Two recent cases involving families in the Middle East have highlighted different approaches to dealing with co-parenting and conflict resolution, as well as the need for good expert evidence on the law in non-Hague convention countries when the application is for permission to temporarily remove children to those jurisdictions.


In XM v XF [2021] EWHC 1279 (Fam) the family was and remains based in Dubai. The English court assumed jurisdiction for the Children Act proceedings as a result of there being ongoing divorce proceedings in England, where the parties had married in 2012.


There were two children, now aged 3 and 6. The marriage began to break down in late 2019 and by early 2020 the parents were in a state of high conflict, the Judge finding that the Father had behaved badly and the atmosphere within the family home had become “toxic”. Following the separation, matters continued to be difficult between them, and there were difficulties with the progression of both face-to-face and video call contact between the Father and the children. The children suffered emotional harm as a result. 

The Judge considered that the litigation had been a very difficult process for both parents.


Nevertheless, the case is striking for the apparently proactive approach the parents took to obtaining outside assistance to resolve their dispute and improve their family situation. At a very early stage of the litigation, the parents jointly appointed an independent social worker who engaged both them and children throughout in a therapeutic approach, as well as providing reports to assist the court process. The Father sought personal counselling to address his emotional response to the marriage breakdown. By the time of the final hearing, Roberts J had a plethora of evidence, including detailed independent evidence about the children. Unfortunately, while the parents were ultimately unable to agree on the way forward for the children, requiring the Court’s determination, they showed a willingness to seek support, recognising that their own behaviour was detrimental to the children’s wellbeing. This seems to have enabled the litigation to move more quickly than is often seen, with both parents being involved in the children’s care throughout.


The parents hoped, post-proceedings, to engage the services of a “parenting coordinator”, which was encouraged by the Judge.  Parenting coordinators are qualified mediators who assist parents with communication and decision-making where child arrangements are already in place, and who can coach and empower parents to achieve a more positive co-parenting relationship.


The case indicates a move away from a purely evidence-based and adversarial approach to a manner of working which proactively assists the parents both during and after the proceedings.


The parents in AA v BB [2021] EWFC 55, however, approached the litigation in a very different way. The Father was a Jordanian national, living in Dubai. The Mother and children had lived in the UK since 2018, and the English court assumed jurisdiction based on their habitual residence.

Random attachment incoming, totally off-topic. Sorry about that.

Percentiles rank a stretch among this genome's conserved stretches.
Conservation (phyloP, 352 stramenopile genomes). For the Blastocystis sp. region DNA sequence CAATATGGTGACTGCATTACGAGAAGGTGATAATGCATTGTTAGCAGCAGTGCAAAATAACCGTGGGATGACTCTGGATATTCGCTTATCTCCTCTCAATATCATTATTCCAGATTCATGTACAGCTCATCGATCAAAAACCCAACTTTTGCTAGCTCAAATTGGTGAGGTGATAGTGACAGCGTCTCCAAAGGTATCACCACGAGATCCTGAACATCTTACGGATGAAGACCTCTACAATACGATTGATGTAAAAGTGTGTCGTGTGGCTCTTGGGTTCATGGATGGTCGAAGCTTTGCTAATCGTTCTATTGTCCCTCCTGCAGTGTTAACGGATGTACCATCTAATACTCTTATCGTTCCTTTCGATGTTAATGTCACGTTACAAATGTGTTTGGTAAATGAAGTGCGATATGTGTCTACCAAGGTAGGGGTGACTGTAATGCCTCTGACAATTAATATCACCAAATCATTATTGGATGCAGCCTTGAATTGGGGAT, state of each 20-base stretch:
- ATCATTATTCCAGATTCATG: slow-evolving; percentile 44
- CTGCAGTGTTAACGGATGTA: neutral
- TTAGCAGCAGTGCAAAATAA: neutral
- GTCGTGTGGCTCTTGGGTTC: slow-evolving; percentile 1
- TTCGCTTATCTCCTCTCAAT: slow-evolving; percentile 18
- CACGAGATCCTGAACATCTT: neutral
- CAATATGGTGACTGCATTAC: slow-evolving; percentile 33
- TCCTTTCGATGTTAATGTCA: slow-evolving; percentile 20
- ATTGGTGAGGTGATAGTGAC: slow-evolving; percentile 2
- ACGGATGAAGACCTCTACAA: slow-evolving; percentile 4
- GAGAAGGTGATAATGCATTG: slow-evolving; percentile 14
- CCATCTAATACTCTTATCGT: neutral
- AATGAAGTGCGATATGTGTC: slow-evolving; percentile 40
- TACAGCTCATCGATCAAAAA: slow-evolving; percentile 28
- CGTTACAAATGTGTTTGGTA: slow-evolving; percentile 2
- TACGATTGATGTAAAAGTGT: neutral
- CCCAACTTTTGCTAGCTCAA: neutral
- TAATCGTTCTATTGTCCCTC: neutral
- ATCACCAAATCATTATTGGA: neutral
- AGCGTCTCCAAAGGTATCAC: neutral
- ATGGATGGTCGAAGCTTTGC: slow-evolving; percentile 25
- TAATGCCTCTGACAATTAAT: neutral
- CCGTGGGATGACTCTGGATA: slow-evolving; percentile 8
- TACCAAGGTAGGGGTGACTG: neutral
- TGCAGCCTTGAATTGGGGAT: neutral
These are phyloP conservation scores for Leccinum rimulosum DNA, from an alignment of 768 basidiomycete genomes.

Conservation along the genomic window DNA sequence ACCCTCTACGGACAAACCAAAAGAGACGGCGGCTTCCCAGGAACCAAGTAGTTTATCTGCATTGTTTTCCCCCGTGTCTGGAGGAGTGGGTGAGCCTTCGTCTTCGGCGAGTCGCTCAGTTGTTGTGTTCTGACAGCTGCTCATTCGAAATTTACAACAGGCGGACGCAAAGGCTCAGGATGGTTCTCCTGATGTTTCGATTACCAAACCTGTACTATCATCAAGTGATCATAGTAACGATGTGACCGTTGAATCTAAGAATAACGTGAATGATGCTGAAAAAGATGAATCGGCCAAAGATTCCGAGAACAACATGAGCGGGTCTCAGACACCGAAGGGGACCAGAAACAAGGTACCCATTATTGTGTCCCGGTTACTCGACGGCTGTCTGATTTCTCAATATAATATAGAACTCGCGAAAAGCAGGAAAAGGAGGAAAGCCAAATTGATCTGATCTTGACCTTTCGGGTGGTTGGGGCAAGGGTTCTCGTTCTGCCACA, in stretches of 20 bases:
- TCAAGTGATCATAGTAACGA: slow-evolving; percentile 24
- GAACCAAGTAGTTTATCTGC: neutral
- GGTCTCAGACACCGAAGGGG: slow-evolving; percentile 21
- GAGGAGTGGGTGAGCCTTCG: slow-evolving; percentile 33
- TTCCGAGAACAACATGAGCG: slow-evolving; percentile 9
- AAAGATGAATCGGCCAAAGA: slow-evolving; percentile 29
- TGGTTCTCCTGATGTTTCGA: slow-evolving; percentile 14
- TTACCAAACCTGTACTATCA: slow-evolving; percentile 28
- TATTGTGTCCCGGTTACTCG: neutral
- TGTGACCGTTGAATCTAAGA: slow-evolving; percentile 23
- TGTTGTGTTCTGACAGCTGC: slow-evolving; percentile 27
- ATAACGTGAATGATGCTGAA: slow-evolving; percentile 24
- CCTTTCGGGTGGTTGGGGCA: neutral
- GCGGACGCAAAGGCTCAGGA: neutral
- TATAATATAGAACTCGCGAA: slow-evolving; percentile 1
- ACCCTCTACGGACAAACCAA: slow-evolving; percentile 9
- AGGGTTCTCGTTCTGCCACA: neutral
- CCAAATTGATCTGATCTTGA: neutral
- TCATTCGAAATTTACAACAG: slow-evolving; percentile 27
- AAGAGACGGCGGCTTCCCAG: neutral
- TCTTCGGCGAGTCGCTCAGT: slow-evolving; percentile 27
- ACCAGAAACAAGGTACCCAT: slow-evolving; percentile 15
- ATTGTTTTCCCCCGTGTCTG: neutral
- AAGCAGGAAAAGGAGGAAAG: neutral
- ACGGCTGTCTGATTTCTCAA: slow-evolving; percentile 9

This was a very high conflict case, with the Father refusing to cooperate with or even acknowledge the concurrent divorce proceedings. Over the course of four days, Richard Harrison QC sitting as a Deputy High Court Judge heard evidence from both parents and a family friend. He was required to make findings with respect to the Father’s alleged domestically abusive and controlling behaviour, religious fundamentalism and the risk of the Father abducting the children and wrongfully retaining them abroad.


Most interestingly, the Judge found that the risk of the Father retaining the children in either the UAE or Jordan was “real and not fanciful”, but he did not find that, on the balance of probabilities, the Father was likely to abduct the children. He was required to balance that level of risk against the benefits to the children visiting the country and the safeguards that could be put in place to mitigate the risk.


In this case, the Mother had renounced her Islamic faith. The Court heard evidence from an expert in UAE family law that, because the Mother would be considered an apostate in both jurisdictions, she could be afforded no legal or informal protections. To attempt to do so would offend the principles of Sharia law. Additionally, the Mother would not be acknowledged as the children’s custodian.


The Judge, therefore, found that the risk of wrongful retention outweighed any possible benefits to the children and ordered that the Father must not remove them from the jurisdiction of England and Wales, supported by port alerts. An order was made for a phased reintroduction of contact between the children and their Father to take place when he visits England.


AA v BB reiterates the need for expert legal evidence in international cases such as this. On its facts, this case differed from previous apparently similar cases.